----- 
Talking of BSH, I attended the funeral of Clive Gray along with some fellow jazzers linked to Clive's banjo-playing past. I was surprised and very proud, even humbled, that my short obituary posted after Dave Kerr had told me of his death was read out by the Humanist lady who was conducting the ceremony.
Rest In Peace.
Lance.

4 comments :

Jude Murphy (on F/b). said...

Wish these were any night but a Wednesday. We missed Deon doing Spain!!!

Steve T said...

As a non musician who doesn't really like jam sessions, or for that matter, singers in Jazz (sans Sinatra(sic)(if you think of him as Jazz) and the local ladies (nice recovery?), I really enjoyed it.
More like a gig with guests, it was great to hear Francis and Mathew in more relaxed mode, playing straight stuff straight.
Roberta Flacks Feel Like Makin Love, as interpreted by Benson, was a nice addition.

Lance said...

Sinatra? Jazz? well er yes er maybe er sometimes er... Early days, no. Latter days, no. In between? most definitely yes. Like Billie Holiday, Sinatra didn't have to scat to stamp his individuality on a tune. They both did it by timbre, timing and phrasing. Try singing along with either of them on a tune you think you know well. After 4 bars you discover that you didn't really know the tune at all - a fraction of a beat behind or ahead - they give the song a new dimension that even the composer/lyricist hadn't foreseen. You can sing along with Ella, her jazz chops were in the scatting whereas with Frank and Billie it was the way they transformed the wordsmith's rhymes into some of the greatest romantic poetry ever written.

Steve T said...

My own view is that Sinatra was a pop star, but at a time when pop music was based on Jazz, before it was based on rock and roll, which made him the greatest pop star of the century, and it's hard to think of any peers. He towered over the century the way the rock and roll based Beatles towered over sixties pop. The Capital albums, in particular, are amongst the great achievements in music. Sadly, he suffers the same fate as jazz, whereby most people don't feel the need to listen to more than Kind of Blue, most don't get past Songs for Swinging Lovers.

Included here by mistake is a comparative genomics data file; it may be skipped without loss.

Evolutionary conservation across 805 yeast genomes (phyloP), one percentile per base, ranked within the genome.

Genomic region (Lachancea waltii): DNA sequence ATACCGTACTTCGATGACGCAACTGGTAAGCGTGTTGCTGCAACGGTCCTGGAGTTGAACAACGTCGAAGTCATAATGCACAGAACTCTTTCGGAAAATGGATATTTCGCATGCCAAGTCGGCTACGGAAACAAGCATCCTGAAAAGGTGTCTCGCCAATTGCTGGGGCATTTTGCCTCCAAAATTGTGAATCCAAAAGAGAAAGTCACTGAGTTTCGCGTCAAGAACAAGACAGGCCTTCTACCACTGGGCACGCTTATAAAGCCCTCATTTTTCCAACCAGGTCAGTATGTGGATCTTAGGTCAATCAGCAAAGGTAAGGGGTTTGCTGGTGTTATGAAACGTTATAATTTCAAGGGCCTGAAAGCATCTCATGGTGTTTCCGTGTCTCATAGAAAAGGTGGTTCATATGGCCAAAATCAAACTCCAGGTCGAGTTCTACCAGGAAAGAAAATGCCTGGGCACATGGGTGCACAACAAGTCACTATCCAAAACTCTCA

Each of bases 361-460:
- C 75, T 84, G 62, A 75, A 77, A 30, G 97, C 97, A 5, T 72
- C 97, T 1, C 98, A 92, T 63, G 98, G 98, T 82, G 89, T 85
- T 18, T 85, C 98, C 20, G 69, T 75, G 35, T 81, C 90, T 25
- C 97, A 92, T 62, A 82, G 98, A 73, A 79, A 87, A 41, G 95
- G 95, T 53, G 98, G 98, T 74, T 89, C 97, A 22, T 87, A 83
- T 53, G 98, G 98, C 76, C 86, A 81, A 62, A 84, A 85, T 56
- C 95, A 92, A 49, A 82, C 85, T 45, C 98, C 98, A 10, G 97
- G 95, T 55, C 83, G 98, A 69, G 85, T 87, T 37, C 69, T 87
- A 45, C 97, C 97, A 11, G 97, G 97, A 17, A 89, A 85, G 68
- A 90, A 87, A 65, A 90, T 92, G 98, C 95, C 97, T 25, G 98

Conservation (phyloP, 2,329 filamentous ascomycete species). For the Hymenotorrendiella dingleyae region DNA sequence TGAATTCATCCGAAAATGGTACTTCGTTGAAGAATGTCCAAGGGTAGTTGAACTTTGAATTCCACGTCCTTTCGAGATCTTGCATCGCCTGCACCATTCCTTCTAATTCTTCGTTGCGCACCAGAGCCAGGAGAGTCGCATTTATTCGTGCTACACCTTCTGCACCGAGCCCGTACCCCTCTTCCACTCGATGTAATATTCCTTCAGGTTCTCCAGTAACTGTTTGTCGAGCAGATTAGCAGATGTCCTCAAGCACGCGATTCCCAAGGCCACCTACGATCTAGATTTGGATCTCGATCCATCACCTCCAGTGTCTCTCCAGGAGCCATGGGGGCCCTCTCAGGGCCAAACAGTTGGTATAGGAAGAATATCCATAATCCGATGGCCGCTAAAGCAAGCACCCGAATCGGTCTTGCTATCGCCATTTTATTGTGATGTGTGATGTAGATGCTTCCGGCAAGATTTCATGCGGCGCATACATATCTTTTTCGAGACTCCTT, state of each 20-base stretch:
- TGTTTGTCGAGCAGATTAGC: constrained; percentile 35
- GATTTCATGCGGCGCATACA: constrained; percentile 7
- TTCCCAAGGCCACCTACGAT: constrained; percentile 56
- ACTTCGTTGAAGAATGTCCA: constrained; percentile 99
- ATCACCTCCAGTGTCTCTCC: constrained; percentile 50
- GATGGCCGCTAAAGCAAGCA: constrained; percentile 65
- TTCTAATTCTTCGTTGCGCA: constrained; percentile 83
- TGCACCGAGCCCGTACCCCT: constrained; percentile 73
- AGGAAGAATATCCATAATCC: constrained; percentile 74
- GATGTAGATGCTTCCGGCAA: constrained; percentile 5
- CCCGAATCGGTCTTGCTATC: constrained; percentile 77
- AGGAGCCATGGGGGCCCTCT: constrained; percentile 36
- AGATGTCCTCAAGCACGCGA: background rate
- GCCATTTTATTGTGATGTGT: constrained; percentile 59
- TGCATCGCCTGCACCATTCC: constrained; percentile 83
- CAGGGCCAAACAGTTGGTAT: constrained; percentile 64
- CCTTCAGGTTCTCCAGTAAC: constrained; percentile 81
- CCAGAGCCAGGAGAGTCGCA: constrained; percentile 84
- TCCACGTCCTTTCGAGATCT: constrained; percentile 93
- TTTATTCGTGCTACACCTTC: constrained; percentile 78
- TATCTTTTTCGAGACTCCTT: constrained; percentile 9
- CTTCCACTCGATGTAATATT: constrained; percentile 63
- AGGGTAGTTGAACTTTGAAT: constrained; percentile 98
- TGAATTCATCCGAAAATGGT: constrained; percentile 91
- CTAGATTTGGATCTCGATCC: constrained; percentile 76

Blog Archive

About this blog - contact details.

Bebop Spoken Here -- Here, being the north-east of England -- centred in the blues heartland of Newcastle and reaching down to the Tees Delta and looking upwards to the Land of the Kilt.
Not a very original title, I know; not even an accurate one as my taste, whilst centred around the music of Bird and Diz, extends in many directions and I listen to everything from King Oliver to Chick Corea and beyond. Not forgetting the Great American Songbook the contents of which has provided the inspiration for much great jazz and quality popular singing for round about a century.
The idea of this blog is for you to share your thoughts and pass on your comments on discs, gigs, jazz - music in general. If you've been to a gig/concert or heard a CD that knocked you sideways please share your views with us. Tell us about your favourites, your memories, your dislikes.
Lance (Who wishes it to be known that he is not responsible for postings other than his own and that he's not always responsible for them.)
Contact: lanceliddle@gmail.com I look forward to hearing from you.

Submissions for review

Whilst we appreciate the many emails, texts, messages and other communications we receive requesting album/gig reviews on BSH, regrettably, we are unable to reply to all of them other than those we are able to answer with a positive response.
Similarly, CDs received by post will only be considered if accompanied by sufficient background material.
Finally, bear in mind that this is a jazz-based site when submitting your album.
Lance